Inside an Apartment:
The easiest place is in you own apartment – clear space for 10-15 steps. Start walking, feel the balance shift from foot to foot. Feel the pressure of the ground on the sole of each foot as they rise and fall. When you reach the end of the walking area, turn around, feel the balance and weight shifting as your body turns. After a while, you’ll notice that the breath has become smooth and regular – like the mindful breathing exercise.
Speed isn’t important, just walk at a pace that enables you to stay 100% focused on your actions. Suggest to use a timer set to 5 minutes of whatever time you like. If you don’t like setting a time, put some coins in one pocket to use as a counter. At the end of each lap mindfully move one coin the other pocket.
Also try mindful walking outside. Of course, if you’re in the street, you’ll need to walk faster than you do in your own apartment. Just keep 100% focused on the sensation of the feet on the ground.
Also, it is possible to do a variation of the mindful breathing exercise when walking. When you inhale, recite ‘In’ each time a foot hits the ground. Likewise for exhale, but recite ‘Out’. This is suitable inside or out.
This type of mindfulness can be either, being attentive/present during a conversation, or applying 100% of your focus on listening to a particular sound. We’ll cover mindfulness exercises for both, but start with the latter.
Mindful Listening: Sound
This is an easy and enjoyable mindfulness exercise. Just apply your focus on any sound in your direct environment, such a bird singing, the noise of traffic, or music, anything will do.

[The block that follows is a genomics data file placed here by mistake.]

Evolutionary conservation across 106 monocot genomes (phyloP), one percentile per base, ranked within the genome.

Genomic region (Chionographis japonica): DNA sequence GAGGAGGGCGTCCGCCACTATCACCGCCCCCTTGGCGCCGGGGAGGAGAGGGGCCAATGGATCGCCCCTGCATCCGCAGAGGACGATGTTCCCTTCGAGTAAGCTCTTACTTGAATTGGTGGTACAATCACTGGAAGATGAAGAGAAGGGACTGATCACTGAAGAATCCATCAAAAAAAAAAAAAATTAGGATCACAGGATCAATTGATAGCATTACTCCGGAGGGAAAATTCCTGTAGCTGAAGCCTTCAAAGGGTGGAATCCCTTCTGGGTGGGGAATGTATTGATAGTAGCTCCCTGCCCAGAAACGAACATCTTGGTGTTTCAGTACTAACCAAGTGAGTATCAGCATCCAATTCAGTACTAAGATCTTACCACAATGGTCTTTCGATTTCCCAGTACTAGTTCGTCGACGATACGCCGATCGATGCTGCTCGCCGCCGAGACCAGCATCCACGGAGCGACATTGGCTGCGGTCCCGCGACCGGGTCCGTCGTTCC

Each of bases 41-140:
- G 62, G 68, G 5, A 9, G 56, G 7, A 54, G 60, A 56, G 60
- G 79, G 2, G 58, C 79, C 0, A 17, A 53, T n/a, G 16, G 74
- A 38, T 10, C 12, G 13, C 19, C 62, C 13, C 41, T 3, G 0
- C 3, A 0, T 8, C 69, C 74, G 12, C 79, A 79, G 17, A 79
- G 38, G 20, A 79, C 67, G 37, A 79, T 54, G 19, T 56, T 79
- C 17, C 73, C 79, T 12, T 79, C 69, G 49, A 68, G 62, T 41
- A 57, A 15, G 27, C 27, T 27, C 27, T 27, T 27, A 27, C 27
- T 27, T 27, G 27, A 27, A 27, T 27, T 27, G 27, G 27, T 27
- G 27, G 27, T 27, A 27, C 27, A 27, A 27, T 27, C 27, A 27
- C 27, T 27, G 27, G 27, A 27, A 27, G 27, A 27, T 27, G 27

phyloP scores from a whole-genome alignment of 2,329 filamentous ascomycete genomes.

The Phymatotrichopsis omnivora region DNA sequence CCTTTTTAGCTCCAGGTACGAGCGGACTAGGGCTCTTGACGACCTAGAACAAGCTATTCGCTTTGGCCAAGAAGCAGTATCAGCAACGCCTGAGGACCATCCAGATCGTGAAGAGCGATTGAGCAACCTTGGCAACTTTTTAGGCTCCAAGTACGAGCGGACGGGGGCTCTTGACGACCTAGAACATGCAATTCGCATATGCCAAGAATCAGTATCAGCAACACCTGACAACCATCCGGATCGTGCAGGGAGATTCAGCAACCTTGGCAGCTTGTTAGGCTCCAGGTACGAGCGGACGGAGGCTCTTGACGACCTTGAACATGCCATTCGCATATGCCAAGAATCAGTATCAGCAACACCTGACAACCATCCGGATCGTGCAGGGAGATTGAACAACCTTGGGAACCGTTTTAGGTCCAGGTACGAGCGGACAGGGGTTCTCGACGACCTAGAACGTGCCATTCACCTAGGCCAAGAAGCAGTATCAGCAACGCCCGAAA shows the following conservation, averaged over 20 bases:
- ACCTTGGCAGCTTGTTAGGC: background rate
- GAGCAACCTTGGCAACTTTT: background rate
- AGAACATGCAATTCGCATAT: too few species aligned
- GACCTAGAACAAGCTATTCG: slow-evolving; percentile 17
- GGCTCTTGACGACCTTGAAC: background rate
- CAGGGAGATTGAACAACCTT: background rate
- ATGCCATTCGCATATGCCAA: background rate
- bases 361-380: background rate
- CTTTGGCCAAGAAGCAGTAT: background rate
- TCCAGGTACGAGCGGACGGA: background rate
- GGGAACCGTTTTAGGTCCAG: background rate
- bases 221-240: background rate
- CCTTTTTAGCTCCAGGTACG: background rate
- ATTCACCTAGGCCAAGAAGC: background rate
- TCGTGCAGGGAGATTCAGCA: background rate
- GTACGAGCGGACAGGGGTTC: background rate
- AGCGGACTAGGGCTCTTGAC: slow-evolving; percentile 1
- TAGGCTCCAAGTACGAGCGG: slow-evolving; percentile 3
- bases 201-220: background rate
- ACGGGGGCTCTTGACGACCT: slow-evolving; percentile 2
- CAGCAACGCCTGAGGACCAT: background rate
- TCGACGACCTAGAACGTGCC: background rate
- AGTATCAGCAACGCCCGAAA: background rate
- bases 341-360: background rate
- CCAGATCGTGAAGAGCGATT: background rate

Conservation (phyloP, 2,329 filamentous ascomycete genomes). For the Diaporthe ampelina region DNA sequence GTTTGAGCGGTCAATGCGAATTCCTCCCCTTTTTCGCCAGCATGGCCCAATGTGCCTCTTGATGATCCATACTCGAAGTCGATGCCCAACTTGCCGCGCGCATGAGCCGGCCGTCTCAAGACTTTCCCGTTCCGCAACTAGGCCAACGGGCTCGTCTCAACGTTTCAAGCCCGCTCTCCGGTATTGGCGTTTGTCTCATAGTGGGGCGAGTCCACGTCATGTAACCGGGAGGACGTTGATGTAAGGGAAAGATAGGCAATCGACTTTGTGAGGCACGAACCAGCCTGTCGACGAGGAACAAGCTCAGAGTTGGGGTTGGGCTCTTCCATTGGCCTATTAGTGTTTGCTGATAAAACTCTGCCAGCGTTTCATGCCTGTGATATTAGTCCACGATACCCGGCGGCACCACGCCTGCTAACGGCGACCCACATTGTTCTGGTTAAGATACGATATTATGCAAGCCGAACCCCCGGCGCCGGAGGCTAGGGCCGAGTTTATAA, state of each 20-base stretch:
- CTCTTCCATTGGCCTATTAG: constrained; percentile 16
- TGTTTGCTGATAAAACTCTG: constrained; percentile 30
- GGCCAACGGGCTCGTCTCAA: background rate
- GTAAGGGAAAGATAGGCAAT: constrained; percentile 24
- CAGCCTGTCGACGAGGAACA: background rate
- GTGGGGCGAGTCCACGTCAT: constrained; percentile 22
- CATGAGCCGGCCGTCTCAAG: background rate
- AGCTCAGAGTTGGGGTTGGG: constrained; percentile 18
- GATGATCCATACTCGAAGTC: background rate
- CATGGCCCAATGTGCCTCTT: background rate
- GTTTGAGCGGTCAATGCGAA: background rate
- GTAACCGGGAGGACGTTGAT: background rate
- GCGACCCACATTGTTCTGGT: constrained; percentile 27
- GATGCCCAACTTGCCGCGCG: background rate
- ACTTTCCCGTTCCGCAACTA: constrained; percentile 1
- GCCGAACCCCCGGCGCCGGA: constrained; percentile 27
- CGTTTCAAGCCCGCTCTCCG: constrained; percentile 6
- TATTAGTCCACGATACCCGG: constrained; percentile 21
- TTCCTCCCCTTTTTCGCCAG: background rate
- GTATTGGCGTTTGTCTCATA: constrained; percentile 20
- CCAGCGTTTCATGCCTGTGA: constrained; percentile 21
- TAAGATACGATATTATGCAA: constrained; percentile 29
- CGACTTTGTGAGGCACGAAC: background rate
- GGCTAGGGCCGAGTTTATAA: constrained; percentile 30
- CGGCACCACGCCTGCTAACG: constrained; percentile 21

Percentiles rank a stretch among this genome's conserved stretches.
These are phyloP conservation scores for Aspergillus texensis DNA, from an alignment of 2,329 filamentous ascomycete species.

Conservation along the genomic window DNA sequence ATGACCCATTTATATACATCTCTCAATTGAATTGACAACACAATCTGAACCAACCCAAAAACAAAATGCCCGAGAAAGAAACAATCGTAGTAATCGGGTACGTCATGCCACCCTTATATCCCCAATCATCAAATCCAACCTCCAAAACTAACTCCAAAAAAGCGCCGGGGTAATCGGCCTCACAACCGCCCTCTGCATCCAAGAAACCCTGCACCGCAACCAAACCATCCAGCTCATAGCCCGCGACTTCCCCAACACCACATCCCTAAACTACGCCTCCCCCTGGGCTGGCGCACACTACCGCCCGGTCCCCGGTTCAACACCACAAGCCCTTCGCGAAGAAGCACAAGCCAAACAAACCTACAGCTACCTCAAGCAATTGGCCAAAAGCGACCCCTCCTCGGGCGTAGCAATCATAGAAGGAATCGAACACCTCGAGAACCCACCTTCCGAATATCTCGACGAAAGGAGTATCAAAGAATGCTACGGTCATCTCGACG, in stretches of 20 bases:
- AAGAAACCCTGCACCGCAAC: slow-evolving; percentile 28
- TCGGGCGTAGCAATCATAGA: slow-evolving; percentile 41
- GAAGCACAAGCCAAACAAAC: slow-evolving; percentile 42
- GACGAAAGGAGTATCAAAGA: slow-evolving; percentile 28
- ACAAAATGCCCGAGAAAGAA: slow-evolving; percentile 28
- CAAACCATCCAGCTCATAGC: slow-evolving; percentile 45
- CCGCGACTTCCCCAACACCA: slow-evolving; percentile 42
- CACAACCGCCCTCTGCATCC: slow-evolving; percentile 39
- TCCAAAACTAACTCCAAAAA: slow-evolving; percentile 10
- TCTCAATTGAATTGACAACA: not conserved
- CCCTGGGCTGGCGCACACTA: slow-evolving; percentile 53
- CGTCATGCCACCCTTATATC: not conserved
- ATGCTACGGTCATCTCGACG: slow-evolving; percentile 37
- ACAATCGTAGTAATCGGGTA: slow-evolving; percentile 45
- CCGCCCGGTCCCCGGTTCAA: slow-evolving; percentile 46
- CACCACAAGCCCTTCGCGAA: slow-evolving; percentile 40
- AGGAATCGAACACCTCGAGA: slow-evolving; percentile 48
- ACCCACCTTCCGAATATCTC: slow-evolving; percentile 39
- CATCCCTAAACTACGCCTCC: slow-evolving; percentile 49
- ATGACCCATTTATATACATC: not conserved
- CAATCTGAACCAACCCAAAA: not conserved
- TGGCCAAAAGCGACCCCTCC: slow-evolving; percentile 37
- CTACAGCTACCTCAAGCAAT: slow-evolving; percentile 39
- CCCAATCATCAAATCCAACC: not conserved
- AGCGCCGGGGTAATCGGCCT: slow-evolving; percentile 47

Stop what you are doing, and just listen completely to whatever sound you’ve chosen. If you listen to music, instrumental is best, as it is too easy to become sidetracked by lyrics.
It really is that simple. Just like other techniques your breath will become regular, and you’ll enter a serene and focused state.
Focused Listening: Conversation
Perhaps the most common complaint in a relationship is that he or she does not listen. Often the situation stems from a lack of mindfulness from one or other.
How often do you give your undivided attention to a person during a conversation?
If you are anything like me, you’ll spend more time thinking about what to say than listening. It is selfishness due to lack of mindfulness.
During a conversation, you do need to think about past and future, in the context of the conversation. But it is important not to allow yourself to become stuck in those thoughts, and miss what is being said. It is easy to daydream and not be completely present during a conversation. Being present and mindful enables you to better understand the speaker’s thoughts and motives. In a way, mindfulness exercises will make you more empathetic.
And it is obvious to the other person that you are not listening! It comes off as being, distant, not caring, aloof. Even if the proceeding statements are untrue, that’s the impression received.
Mindful conversations are healthy for a relationship (business and personal). It shows engagement with, and care for the other person.
There are a few steps that will help with having a mindful conversation. Firstly, practice mindfulness exercises in general and improve how mindful you are. Take a look at some of the other exercises within this post. They will also help you to increase your mindfulness level.
- Be present: listen to the other person, don’t daydream and think only about what you want to say.
- Notice the other person. People use body language during conversations, including facial expressions, body movement and vocal tone. If you are not present you’ll miss many non verbal queues. Non-verbal communication can completely change the meaning of what is said.
- Listen with your eyes as well as your ears! Maintain eye contact with the other person, but don’t stare.